Feeling Prayer


At the start, let me say what this meditation is not about. It is not about expressive versus non-expressive prayer, verbalizing versus praying silently. I am not attempting to make you feel “warm and fuzzy” on the inside or judge persons who don’t feel that way during prayer. This is not a way to test or to gauge if you have prayed right or well. This is not about whether or not you feel like praying. Are your defenses down yet? Now that I’ve told you what I’m not talking about, let me tell you what I am saying.

Recently, I attended a prayer meeting and an older gentleman shared with the congregation that he “felt” the prayers of his parents and grandparents. He knew innately that someone had interceded on his behalf and felt assured that their prayers had paved a way for him that would not have existed otherwise. For him, prayer had laid the pavers for his journey. Though his life was not without struggle, he testified that it was bearable and meaningful because someone prayed for him.

He concluded his testimony with an old song familiar to many persons within the African American community:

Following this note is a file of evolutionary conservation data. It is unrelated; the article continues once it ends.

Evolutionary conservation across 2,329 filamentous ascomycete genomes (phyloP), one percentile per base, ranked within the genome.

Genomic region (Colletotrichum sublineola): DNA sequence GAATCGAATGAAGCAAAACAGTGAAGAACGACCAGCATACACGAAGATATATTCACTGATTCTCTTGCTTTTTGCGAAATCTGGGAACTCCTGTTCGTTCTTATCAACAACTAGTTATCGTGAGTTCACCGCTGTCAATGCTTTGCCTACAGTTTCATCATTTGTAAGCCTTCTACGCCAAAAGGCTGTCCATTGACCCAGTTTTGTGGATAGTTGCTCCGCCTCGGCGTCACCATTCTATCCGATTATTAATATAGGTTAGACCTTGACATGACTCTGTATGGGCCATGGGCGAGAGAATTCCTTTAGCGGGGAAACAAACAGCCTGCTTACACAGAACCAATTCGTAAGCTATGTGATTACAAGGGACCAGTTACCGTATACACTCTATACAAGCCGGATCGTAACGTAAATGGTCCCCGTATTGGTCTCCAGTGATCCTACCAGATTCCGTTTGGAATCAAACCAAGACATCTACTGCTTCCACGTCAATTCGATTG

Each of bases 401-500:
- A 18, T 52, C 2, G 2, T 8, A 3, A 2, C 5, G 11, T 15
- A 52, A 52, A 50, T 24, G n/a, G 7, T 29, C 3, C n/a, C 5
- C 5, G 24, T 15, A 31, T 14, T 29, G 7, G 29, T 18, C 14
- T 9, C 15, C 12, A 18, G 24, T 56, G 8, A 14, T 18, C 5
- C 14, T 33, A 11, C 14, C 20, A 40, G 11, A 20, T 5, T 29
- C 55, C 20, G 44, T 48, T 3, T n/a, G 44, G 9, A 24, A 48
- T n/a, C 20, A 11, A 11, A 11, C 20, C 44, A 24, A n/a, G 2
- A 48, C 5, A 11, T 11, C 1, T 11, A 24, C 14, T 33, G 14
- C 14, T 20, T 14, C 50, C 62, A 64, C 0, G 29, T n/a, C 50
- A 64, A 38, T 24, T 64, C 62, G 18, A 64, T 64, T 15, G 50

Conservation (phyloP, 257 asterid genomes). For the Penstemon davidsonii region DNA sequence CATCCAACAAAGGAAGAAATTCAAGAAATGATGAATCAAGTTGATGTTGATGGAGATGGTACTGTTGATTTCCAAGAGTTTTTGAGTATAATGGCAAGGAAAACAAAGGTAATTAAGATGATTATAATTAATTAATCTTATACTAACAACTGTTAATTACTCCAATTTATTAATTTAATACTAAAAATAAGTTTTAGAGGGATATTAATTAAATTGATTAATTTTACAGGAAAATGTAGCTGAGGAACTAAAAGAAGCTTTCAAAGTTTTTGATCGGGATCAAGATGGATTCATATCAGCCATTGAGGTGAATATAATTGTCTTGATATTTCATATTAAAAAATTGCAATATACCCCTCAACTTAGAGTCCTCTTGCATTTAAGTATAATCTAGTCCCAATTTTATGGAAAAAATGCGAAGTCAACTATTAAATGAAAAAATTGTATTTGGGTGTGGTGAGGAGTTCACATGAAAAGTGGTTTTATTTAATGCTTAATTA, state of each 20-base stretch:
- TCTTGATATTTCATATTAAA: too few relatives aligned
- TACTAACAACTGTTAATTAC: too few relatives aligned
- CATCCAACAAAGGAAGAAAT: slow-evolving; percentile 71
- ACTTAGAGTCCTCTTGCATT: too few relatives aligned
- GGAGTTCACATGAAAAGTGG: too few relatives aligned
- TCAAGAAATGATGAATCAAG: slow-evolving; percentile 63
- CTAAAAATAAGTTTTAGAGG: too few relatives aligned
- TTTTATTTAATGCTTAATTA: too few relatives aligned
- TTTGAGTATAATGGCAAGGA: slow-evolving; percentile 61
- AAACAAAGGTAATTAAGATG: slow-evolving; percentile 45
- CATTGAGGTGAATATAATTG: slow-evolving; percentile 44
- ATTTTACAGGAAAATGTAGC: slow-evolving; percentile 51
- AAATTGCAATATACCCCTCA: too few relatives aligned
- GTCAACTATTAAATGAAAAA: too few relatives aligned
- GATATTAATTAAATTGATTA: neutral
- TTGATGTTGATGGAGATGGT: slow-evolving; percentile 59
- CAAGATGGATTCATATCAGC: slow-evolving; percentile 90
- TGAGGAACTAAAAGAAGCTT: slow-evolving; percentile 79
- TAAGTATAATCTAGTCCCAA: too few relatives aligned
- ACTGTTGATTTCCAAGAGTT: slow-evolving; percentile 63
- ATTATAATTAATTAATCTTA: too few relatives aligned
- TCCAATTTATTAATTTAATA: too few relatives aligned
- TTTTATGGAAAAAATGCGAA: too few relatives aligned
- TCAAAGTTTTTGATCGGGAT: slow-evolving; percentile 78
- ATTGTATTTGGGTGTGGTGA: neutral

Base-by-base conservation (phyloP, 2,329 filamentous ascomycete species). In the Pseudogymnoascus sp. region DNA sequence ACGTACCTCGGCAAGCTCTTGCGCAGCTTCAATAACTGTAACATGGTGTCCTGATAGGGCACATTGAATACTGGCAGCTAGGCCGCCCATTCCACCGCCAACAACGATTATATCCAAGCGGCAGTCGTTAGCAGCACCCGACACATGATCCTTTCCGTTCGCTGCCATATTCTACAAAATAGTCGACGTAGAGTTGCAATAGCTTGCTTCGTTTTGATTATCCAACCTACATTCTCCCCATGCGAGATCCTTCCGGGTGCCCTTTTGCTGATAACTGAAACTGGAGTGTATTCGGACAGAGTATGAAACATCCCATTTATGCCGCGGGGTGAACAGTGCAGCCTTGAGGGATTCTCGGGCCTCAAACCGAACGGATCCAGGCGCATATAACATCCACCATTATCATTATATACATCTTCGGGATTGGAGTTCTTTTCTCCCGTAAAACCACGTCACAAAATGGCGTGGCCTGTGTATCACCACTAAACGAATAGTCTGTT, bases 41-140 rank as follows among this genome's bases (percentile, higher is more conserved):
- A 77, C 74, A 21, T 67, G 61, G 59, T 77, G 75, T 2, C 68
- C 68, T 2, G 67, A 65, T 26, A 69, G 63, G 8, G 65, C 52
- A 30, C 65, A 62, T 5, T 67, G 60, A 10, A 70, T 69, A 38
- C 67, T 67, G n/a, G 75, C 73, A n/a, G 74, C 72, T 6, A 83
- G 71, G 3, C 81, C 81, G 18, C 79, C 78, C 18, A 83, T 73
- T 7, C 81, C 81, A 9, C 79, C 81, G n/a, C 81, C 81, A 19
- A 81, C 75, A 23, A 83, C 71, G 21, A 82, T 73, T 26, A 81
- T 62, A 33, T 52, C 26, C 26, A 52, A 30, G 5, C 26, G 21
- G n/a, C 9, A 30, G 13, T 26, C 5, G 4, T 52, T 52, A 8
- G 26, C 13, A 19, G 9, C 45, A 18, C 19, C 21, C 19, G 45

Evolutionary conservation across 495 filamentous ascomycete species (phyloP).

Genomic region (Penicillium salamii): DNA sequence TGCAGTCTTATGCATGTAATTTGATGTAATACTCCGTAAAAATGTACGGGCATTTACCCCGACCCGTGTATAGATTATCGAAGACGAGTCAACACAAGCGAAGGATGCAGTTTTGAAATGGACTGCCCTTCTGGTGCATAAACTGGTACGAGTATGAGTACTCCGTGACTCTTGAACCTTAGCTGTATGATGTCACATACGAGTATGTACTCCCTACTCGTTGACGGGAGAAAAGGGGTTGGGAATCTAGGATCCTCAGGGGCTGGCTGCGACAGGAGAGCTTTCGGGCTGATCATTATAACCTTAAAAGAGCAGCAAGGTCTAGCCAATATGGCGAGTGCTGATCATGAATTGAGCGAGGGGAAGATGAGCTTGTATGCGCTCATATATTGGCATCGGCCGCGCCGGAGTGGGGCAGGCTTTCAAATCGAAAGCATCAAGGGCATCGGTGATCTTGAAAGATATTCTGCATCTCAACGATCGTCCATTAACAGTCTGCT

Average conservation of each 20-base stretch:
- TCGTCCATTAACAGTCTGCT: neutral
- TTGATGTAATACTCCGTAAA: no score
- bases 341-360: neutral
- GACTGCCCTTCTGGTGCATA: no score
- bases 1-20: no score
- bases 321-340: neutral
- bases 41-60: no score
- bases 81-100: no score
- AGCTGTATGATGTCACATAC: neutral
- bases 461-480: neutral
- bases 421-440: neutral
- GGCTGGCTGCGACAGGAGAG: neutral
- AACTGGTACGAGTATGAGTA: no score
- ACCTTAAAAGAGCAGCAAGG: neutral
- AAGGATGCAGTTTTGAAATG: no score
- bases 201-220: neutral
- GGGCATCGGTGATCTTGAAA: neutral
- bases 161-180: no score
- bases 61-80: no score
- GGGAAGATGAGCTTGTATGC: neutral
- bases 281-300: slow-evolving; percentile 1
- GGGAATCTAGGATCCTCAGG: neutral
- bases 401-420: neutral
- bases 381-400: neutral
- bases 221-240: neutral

Somebody prayed for me
Had me on their mind
Took the time to pray for me
I’m so glad they prayed
I’m so glad they prayed
I’m so glad they prayed for me.”

Whether you are aware of this song or his testimony, perhaps you can relate to the experience of feeling the prayers of others. His family’s prayers brought assurance; maybe for you, the prayers of others bring comfort, relief, or joy at the fact that somebody prayed for you. Because it is not a small gesture to talk to God on behalf of someone else.

And when persons feel prayed for, it seems that God has sent a kind of confirmation of receipt. We are assured in the moment that we did not get here on our own, that it was not the pulling up of our bootstraps but the feet of a mother who paced the floor at night praying for us. Because their prayers go before us. Their prayers go ahead of us, asking God to protect us in our folly, to comfort us in our affliction, to encourage us during difficult times. These prayers speak to a time that will be.

These intercessory prayers act as a kind of personal cloud of witnesses that lead us like God did the Israelites in the Old Testament. It does not suggest that the prayer has been answered because his journey and, likewise, ours is not complete. But, he is walking out the prayer. And in so doing, he is walking in the will of God. After his testimony, I wanted to sing the song, too. If you have ever felt prayed for, join me in singing the praises of prayer, “Somebody prayed for me!”

Reverend Starlette Thomas* is an associate pastor at Village Baptist Church in Bowie, Maryland and the Minister to Empower Congregations at the D.C. Baptist Convention. She writes on the social construct of race and the practice of faith at www.racelessgospel.com. Her hobbies include reading, writing, and Starbucks.

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